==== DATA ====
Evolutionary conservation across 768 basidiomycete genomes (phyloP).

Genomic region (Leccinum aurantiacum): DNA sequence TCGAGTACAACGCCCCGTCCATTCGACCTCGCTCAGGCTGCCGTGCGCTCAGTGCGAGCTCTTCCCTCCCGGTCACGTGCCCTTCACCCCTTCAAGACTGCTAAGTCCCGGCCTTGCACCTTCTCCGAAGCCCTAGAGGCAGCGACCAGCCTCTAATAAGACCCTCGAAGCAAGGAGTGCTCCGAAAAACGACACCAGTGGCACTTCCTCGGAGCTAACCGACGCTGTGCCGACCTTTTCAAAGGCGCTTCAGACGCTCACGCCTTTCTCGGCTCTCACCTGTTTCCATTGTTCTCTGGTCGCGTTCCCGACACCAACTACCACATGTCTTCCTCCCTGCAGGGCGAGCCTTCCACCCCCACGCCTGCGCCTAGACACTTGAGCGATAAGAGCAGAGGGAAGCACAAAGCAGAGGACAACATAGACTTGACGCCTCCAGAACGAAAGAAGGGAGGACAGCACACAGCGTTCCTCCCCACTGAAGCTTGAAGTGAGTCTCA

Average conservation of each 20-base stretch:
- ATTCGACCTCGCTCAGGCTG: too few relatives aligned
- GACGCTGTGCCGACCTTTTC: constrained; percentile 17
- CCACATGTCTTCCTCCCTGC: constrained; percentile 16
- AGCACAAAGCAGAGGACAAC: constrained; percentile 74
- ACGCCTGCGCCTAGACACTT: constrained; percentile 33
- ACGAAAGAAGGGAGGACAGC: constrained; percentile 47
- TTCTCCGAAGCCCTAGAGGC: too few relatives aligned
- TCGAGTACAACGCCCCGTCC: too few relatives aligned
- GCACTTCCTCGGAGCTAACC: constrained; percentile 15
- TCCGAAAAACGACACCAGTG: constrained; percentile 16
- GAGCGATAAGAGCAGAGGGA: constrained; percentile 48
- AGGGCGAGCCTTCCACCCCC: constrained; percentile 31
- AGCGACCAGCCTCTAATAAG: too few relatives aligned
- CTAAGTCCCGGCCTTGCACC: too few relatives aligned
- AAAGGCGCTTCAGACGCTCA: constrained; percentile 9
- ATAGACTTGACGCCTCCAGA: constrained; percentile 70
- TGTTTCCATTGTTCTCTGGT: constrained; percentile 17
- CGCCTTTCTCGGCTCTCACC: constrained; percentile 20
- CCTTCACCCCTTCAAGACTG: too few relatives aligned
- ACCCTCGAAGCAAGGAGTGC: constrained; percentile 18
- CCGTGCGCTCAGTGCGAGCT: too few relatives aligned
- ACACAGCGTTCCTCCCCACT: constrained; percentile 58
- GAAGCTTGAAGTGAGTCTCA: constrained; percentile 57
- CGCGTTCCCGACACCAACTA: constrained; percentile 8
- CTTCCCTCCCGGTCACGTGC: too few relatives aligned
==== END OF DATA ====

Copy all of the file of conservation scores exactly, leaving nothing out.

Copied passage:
Evolutionary conservation across 768 basidiomycete genomes (phyloP).

Genomic region (Leccinum aurantiacum): DNA sequence TCGAGTACAACGCCCCGTCCATTCGACCTCGCTCAGGCTGCCGTGCGCTCAGTGCGAGCTCTTCCCTCCCGGTCACGTGCCCTTCACCCCTTCAAGACTGCTAAGTCCCGGCCTTGCACCTTCTCCGAAGCCCTAGAGGCAGCGACCAGCCTCTAATAAGACCCTCGAAGCAAGGAGTGCTCCGAAAAACGACACCAGTGGCACTTCCTCGGAGCTAACCGACGCTGTGCCGACCTTTTCAAAGGCGCTTCAGACGCTCACGCCTTTCTCGGCTCTCACCTGTTTCCATTGTTCTCTGGTCGCGTTCCCGACACCAACTACCACATGTCTTCCTCCCTGCAGGGCGAGCCTTCCACCCCCACGCCTGCGCCTAGACACTTGAGCGATAAGAGCAGAGGGAAGCACAAAGCAGAGGACAACATAGACTTGACGCCTCCAGAACGAAAGAAGGGAGGACAGCACACAGCGTTCCTCCCCACTGAAGCTTGAAGTGAGTCTCA

Average conservation of each 20-base stretch:
- ATTCGACCTCGCTCAGGCTG: too few relatives aligned
- GACGCTGTGCCGACCTTTTC: constrained; percentile 17
- CCACATGTCTTCCTCCCTGC: constrained; percentile 16
- AGCACAAAGCAGAGGACAAC: constrained; percentile 74
- ACGCCTGCGCCTAGACACTT: constrained; percentile 33
- ACGAAAGAAGGGAGGACAGC: constrained; percentile 47
- TTCTCCGAAGCCCTAGAGGC: too few relatives aligned
- TCGAGTACAACGCCCCGTCC: too few relatives aligned
- GCACTTCCTCGGAGCTAACC: constrained; percentile 15
- TCCGAAAAACGACACCAGTG: constrained; percentile 16
- GAGCGATAAGAGCAGAGGGA: constrained; percentile 48
- AGGGCGAGCCTTCCACCCCC: constrained; percentile 31
- AGCGACCAGCCTCTAATAAG: too few relatives aligned
- CTAAGTCCCGGCCTTGCACC: too few relatives aligned
- AAAGGCGCTTCAGACGCTCA: constrained; percentile 9
- ATAGACTTGACGCCTCCAGA: constrained; percentile 70
- TGTTTCCATTGTTCTCTGGT: constrained; percentile 17
- CGCCTTTCTCGGCTCTCACC: constrained; percentile 20
- CCTTCACCCCTTCAAGACTG: too few relatives aligned
- ACCCTCGAAGCAAGGAGTGC: constrained; percentile 18
- CCGTGCGCTCAGTGCGAGCT: too few relatives aligned
- ACACAGCGTTCCTCCCCACT: constrained; percentile 58
- GAAGCTTGAAGTGAGTCTCA: constrained; percentile 57
- CGCGTTCCCGACACCAACTA: constrained; percentile 8
- CTTCCCTCCCGGTCACGTGC: too few relatives aligned